But Downing Street said Mr Johnson's Europe adviser David Frost has held a series of meetings in Brussels and will be back there "later this week".
The talks were covering a "full range of issues, which includes the Withdrawal Agreement but also the Political Declaration", the Prime Minister's spokesman said.
The EU's chief Brexit negotiator Michel Barnier will update Jean-Claude Juncker and the commissioners on Wednesday on "developments in London" and the talks with Mr Frost.
Mr Juncker would also report back on his conversations with Mr Johnson and the commission will also consider no-deal planning.
Asked whether Brussels now expected a no-deal Brexit as the most likely outcome, commission spokeswoman Mina Andreeva said: "Our working assumption is that there will be Brexit on October 31, whether it is the most likely scenario? I would say that it is a very distinct possibility, which is precisely the reason why we do launch this final call tomorrow for everyone to be prepared in case a no-deal Brexit occurs."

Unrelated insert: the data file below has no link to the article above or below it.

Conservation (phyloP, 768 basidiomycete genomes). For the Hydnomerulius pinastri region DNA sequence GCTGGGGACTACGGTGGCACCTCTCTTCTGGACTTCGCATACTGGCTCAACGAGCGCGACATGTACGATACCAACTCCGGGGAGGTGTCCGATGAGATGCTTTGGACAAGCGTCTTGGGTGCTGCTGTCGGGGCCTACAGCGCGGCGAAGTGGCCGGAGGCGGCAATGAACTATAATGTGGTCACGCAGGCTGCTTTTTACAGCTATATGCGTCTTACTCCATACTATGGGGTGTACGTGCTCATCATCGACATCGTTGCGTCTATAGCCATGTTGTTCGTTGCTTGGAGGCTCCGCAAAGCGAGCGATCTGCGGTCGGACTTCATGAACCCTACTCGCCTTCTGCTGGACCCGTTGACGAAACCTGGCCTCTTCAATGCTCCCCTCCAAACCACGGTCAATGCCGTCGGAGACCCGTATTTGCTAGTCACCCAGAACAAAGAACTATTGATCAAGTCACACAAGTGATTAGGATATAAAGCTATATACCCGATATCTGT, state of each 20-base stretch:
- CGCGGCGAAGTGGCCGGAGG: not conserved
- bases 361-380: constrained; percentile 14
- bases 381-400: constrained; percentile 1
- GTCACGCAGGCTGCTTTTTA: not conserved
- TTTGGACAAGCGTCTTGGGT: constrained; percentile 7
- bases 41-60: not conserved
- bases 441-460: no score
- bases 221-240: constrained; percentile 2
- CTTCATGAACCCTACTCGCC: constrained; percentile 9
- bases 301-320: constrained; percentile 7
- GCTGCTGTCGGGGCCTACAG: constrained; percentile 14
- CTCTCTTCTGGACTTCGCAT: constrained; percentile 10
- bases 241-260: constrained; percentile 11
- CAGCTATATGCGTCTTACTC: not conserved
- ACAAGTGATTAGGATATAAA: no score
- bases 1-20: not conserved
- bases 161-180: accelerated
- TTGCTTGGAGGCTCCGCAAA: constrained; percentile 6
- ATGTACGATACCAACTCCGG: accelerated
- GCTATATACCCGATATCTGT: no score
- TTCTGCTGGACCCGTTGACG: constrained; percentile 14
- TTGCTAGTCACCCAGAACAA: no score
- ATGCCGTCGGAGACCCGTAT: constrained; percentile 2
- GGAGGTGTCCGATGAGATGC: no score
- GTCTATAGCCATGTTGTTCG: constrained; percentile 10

She said the EU "can't report any concrete proposals having been made" by the UK side to break the Brexit deadlock.
Meanwhile, UK Prime Minister Boris Johnson is to meet with Taoiseach Leo Varadkar in Dublin next Monday, Independent.ie understands.
Sources in Dublin said they are “very happy” that Mr Johnson has finally taken up an invitation issued by Taoiseach Leo Varadkar.
The Prime Minister confirmed his intention to discuss Brexit with face-to-face with the Taoiseach during a rowdy debate in the House of Commons.
The news comes as Mr Johnson faces a revolt from Tory members ahead of a Commons battle over his Brexit plans.
Speaker John Bercow has this evening granted an emergency debate to discuss whether a cross-party alliance of MPs can take control of the Commons agenda and seek to block a no-deal Brexit on October 31.
Earlier, in a moment of high-drama in the Commons, former Conservative MP Phillip Lee quit the party to join the Liberal Democrats, crossing the floor while Prime Minister Boris Johnson was delivering a statement on the recent G7 summit.
It means the British government has now lost its working majority in the Commons.
Former UK chancellor Philip Hammond has also confirmed that he will vote for legislation designed to block a no-deal Brexit.
However, Mr Johnson has said he would obey the law, when asked by a lawmaker if his government would abide by legislation blocking a no-deal Brexit.